“If I’m not agonizing over what I’d do differently, I’m emotionally back to where I was when I made the track. And I’ve been to a lot of weirdass places.” 
– Fennec

Those were the tools; the inspiration came later. Fennec cites two sample-mad musicians he started listening to during undergrad at Indiana University Bloomington – the dusty, psychedelic loops of Panda Bear and the po-mo, high/low collisions of Girl Talk – for forming his stylistic framework. Working on mash-ups during study breaks, the burgeoning producer gleaned know-how from the syllabi for his music history minor, as well as an internship assisting on “shitty local commercials and education videos.”

“I just watched this guy cut together dialogue. He would trim out the ‘ums’ and ‘ahs’ to make it this one smooth thing. I came to understand, ‘Oh, it’s within my power to cut together audio and make it this new thing.'”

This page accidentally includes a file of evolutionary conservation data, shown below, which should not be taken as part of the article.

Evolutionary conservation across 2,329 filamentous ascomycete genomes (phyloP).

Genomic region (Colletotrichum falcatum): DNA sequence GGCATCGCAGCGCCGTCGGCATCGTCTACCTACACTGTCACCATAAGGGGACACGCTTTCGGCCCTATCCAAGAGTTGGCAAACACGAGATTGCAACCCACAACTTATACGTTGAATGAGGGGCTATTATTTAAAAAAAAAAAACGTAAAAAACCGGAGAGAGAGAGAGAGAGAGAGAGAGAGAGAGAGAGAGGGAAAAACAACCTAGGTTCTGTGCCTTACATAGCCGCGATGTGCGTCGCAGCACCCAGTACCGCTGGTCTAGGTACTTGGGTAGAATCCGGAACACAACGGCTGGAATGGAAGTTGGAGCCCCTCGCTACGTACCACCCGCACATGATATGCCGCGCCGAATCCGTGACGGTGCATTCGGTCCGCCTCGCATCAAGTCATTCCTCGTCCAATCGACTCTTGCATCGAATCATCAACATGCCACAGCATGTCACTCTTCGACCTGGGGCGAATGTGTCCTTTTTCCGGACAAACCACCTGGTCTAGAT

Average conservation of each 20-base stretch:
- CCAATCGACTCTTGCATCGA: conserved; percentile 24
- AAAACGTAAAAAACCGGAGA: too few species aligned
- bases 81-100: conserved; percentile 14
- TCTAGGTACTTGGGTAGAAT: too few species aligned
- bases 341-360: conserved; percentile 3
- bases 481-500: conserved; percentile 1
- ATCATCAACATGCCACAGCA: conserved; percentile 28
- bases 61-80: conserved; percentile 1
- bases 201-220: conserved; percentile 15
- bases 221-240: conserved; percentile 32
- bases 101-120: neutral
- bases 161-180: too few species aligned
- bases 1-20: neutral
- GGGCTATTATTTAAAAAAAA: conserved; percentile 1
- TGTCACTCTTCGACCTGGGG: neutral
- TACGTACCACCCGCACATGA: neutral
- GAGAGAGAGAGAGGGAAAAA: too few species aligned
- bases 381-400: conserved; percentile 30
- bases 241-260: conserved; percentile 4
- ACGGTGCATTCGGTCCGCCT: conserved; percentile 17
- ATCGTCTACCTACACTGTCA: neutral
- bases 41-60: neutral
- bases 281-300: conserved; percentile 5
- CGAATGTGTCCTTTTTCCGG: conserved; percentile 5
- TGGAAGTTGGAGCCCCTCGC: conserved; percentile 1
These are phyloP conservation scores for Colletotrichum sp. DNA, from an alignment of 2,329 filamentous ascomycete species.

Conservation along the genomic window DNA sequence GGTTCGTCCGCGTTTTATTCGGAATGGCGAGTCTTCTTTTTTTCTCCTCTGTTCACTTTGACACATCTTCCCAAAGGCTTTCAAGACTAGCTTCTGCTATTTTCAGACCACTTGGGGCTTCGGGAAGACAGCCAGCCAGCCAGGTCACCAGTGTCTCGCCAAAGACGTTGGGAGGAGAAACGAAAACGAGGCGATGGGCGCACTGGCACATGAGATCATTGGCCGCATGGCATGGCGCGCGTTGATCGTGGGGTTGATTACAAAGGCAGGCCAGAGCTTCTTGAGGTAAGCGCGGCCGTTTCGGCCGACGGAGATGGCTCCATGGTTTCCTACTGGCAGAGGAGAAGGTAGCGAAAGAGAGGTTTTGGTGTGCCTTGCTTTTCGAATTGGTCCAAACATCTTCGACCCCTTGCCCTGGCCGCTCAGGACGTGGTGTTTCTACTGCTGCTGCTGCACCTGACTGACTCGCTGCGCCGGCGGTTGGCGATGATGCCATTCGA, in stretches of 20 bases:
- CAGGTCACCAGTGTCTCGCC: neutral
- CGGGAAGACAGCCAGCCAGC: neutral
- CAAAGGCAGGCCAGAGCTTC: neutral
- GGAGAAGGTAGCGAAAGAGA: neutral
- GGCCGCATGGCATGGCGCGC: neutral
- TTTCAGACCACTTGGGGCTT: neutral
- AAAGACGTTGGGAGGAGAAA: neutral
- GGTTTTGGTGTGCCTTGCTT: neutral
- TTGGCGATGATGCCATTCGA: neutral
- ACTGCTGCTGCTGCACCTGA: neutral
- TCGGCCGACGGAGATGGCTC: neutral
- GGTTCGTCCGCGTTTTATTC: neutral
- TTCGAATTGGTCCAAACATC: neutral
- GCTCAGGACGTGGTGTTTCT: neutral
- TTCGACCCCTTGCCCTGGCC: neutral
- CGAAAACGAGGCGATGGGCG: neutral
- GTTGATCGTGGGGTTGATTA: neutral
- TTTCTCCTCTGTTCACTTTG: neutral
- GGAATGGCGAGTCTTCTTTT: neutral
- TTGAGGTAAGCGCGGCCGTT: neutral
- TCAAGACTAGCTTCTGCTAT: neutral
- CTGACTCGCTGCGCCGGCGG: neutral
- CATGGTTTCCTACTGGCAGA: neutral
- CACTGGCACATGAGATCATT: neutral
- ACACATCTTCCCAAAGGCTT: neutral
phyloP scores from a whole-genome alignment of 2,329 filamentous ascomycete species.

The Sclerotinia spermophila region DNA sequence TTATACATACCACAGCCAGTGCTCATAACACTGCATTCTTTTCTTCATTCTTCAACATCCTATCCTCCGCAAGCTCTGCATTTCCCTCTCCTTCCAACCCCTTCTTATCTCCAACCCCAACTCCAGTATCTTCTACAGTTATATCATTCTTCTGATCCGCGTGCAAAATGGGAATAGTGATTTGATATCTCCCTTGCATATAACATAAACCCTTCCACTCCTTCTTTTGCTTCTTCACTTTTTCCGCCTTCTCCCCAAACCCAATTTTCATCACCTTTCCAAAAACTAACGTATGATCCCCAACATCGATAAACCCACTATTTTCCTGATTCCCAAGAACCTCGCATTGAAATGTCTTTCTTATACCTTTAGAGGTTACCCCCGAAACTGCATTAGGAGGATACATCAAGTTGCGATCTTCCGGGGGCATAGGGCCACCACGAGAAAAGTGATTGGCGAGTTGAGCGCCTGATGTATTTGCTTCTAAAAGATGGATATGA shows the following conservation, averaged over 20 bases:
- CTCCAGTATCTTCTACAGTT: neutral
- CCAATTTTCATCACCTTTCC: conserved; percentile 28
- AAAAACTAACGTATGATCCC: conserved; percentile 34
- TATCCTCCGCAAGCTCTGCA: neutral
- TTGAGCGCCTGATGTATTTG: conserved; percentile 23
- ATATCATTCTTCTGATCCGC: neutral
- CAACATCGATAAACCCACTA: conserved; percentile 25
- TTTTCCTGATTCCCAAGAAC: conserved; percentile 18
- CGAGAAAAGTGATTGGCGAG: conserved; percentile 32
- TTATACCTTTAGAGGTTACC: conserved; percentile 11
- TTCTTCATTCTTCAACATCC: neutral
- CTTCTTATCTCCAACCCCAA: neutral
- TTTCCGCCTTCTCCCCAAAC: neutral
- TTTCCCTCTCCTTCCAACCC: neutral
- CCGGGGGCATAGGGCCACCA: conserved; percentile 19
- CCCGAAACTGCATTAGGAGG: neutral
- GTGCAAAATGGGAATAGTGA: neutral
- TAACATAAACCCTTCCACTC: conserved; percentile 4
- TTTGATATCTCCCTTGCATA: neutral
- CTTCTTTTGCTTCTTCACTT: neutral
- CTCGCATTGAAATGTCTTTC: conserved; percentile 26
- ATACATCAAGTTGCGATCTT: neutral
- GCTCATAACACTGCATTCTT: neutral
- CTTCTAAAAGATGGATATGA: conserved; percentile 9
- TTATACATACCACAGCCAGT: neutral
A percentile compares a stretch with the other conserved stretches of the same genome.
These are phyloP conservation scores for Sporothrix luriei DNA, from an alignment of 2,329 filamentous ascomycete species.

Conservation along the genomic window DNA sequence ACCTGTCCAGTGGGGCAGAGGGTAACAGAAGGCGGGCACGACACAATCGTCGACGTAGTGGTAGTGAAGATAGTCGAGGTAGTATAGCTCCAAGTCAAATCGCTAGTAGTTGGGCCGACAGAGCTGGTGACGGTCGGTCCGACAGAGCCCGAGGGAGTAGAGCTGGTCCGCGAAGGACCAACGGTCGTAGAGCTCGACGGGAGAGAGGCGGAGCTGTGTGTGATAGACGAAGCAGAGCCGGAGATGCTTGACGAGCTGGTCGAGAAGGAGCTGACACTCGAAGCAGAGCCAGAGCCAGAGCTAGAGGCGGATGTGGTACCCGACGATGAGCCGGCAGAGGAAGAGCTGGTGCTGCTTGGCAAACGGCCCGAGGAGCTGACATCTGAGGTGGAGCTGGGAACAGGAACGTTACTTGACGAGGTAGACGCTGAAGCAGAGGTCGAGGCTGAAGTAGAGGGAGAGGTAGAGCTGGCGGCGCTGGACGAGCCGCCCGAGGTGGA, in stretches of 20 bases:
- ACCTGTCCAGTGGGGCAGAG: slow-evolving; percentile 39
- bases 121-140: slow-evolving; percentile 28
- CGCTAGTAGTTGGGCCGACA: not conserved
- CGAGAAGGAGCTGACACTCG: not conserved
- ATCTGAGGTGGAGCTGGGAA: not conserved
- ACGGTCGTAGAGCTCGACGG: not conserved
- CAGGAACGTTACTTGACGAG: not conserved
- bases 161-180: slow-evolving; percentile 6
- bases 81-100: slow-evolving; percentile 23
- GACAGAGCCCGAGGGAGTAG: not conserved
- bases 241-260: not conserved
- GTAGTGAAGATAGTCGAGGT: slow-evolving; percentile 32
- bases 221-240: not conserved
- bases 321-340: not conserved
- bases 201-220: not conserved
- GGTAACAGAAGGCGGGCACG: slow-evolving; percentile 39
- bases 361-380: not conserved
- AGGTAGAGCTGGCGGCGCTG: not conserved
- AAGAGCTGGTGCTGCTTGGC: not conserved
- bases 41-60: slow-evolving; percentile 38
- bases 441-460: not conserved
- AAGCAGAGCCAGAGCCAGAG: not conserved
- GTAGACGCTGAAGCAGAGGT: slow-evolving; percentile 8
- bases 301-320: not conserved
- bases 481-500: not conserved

When Fennec later applied to the Indiana Bloomington law school in 2012, he wrote his admissions essay about Girl Talk – hoping to practice the sort of copyright law that can offer a fundamental protection to fair use creatives like his musical hero. Ironically, it was during this tenure in higher academia that Fennec finally emerged from the shadow of the artist who got him accepted. In three years, he finished the first two minimal techno-styled albums in his discography. Cushy jobs he worked in the meantime – email marketing and record company inventory management – made it easy to listen to lots of music.

“My big mistake was not realizing that, if you want to work in copyright law – which is really just entertainment law – you have to live in New York or L.A. or Nashville,” Fennec admits. “I was like, ‘I don’t want to do all that.'”